And believing that changes everything!

Because then you realize there’s no plan b, right? There’s no other mom behind door number 2. You’re it. You’re the chosen one. There’s no sub.

So even when you have a mom fail day and fall flat on your face 7 times, you’ll get up every time.

You might need to give yourself a pep talk. Maybe you apologize to you kids for overreacting—which I recommend by the way. Or Maybe you remove yourself to the bathroom for a mental health moment.

I’ve had to do all three and more.

Those boys that were toddlers when I had my light bulb moment are teenagers now—and along the way were joined by their sister, now 10.

And let me tell you, those three children are priceless blessings who’ve also made me question what business I have being anyone’s mother.

But quitting isn’t an option.

The fact you gave birth to your child, were selected as her foster mom, or approved to adopt him IS the confirmation you have the personality, and temperament necessary to raise your child.

In the first episode I talked about coming alongside as your coach and cheerleader, but corner woman fits better than cheerleader because it’s more strategic than rah rah—no offense to cheerleaders.

But if you’re familiar with boxing, then you’ve heard of a corner man. If not, that’s fine. I only know because I grew up watching it with my dad.

So, every boxer has a corner man who’s key in helping the fighter win the bout. They motivate, yes, but they mostly give tactical advice based on what the fighter is up against.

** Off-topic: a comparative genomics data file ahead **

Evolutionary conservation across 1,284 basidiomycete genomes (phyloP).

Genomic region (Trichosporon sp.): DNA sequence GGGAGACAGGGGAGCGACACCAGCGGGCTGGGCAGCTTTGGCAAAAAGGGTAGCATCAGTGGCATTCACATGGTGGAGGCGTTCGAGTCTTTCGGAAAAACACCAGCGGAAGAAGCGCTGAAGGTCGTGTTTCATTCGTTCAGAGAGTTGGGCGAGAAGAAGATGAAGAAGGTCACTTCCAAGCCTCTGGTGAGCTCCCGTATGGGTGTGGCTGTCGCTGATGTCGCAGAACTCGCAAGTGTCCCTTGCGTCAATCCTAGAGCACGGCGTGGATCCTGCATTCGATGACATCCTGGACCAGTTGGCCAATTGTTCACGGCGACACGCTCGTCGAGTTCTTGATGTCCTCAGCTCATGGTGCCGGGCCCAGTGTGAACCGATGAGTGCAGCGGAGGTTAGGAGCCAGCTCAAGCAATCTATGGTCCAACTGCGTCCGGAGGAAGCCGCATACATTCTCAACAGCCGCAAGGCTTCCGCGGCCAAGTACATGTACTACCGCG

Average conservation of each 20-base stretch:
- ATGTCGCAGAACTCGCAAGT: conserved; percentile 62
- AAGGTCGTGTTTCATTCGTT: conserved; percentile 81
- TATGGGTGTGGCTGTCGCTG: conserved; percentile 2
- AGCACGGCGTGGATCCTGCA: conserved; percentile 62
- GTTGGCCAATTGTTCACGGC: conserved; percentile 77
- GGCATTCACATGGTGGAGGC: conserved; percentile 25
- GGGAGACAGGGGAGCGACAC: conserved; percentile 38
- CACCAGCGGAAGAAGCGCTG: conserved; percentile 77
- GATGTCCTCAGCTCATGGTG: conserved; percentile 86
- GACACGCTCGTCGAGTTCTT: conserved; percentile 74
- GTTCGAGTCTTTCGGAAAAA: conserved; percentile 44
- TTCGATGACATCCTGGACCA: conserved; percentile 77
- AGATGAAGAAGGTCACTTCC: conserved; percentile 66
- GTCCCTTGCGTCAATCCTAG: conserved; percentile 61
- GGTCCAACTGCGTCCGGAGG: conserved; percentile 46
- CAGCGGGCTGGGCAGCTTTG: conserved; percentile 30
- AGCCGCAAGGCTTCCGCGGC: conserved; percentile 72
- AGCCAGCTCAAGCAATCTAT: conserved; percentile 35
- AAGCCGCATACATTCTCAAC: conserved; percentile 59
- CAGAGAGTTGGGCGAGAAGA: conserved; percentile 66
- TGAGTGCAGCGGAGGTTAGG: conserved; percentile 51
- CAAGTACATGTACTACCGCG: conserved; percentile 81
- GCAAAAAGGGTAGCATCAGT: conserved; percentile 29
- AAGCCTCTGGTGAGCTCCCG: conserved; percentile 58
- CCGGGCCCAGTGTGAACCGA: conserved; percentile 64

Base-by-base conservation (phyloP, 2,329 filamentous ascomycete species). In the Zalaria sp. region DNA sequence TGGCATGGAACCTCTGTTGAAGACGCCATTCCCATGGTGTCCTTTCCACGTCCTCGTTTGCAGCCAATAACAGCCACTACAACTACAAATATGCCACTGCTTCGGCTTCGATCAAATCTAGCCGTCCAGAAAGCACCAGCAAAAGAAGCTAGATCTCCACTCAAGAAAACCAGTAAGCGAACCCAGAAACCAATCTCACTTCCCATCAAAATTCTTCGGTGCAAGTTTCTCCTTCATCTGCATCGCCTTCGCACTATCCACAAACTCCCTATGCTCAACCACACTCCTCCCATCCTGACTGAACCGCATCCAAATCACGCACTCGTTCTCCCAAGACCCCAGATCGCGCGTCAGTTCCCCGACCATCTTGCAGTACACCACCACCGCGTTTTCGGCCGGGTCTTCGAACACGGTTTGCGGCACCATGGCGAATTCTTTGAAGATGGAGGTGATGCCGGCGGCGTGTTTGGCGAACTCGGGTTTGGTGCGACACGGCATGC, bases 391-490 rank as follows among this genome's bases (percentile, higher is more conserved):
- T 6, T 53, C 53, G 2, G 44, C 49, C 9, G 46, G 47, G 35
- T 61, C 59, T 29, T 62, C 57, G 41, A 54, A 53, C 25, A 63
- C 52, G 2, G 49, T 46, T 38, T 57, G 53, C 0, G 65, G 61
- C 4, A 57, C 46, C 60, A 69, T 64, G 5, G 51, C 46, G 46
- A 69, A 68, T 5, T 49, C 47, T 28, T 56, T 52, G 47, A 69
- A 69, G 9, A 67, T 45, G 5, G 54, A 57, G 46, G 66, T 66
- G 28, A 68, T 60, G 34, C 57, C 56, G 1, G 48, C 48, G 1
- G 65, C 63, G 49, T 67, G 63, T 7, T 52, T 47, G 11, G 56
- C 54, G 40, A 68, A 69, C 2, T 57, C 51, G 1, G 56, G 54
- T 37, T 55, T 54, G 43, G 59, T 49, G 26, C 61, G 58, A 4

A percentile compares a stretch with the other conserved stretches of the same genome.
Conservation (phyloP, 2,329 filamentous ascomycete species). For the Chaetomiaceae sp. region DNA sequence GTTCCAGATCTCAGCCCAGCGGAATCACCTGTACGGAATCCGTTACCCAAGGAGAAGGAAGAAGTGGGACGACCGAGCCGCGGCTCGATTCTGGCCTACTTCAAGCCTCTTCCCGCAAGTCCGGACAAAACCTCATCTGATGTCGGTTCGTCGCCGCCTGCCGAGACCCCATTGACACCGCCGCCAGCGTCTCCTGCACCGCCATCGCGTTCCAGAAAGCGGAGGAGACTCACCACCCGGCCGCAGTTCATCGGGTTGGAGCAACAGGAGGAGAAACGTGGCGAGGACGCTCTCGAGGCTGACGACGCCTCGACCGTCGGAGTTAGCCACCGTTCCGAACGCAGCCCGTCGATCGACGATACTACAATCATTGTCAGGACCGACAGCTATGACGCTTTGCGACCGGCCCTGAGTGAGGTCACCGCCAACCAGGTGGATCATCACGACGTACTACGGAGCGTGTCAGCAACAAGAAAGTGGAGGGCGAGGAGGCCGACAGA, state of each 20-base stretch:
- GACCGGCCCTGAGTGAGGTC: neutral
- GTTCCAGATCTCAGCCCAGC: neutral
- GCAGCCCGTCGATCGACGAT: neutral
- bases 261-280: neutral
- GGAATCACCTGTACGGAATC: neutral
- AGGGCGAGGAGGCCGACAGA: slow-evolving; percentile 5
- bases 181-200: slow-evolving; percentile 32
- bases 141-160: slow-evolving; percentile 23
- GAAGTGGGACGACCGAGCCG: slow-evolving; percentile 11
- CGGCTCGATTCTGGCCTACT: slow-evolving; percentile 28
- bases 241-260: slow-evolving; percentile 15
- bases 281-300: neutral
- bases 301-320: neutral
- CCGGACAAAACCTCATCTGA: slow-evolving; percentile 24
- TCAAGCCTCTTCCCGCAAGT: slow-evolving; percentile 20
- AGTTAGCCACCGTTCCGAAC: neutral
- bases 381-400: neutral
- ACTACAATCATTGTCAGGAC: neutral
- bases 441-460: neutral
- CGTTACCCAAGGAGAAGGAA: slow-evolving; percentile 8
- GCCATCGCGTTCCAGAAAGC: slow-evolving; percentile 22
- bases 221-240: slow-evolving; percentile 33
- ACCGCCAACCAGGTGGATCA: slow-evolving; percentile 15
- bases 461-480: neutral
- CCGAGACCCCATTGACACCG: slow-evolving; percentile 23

So maybe you’re battling relentless cabin fever. You’re cooped up in the house with your family and you’ve played all the games, watched all the movies, and had your fill of crisis schooling.

Or you’re listening to this some day in the future and you’ve about had it with your moody tween and your moody toddler.

I feel you. Those days are tough. And the temptation is to bite everyone’s head off or throw in the towel.

Because we all take hits in motherhood that leave us dazed.

But if I may be your corner woman I’d like to share a recovery strategy for the next hit you take in the ring called motherhood.

Take a step back—put a little space between you and the situation.

Then while you’re there take a deep breath—release the tension in your body and oxygenate your brain.

And Pray—nothing fancy, make it quick and to the point. What you’re asking for is the right perspective of this situation. Cause when you’re too close to the issue you can’t see all the angles.

Then speak truth TO your feelings—literally tell yourself the truth of the matter in spite of how you feel. Because feelings are bossy and you have to set them straight.

And then get back in the ring and engage the issue—the mouthy kid on top of the mess someone left behind, on top of the missed curfew or fill in the blank.

Because what I do know is, this too shall pass. AND I know you’re the woman for the job and your kids need you.

So…what’s your phrase that’ll pull you back from the ledge on those frustrated mom days? If you don’t have one, you’re more than welcome to use mine. It’s tried and true.

Until next time, remember, when it comes to you being the mother of your children—YOU are the woman for the job! Take care.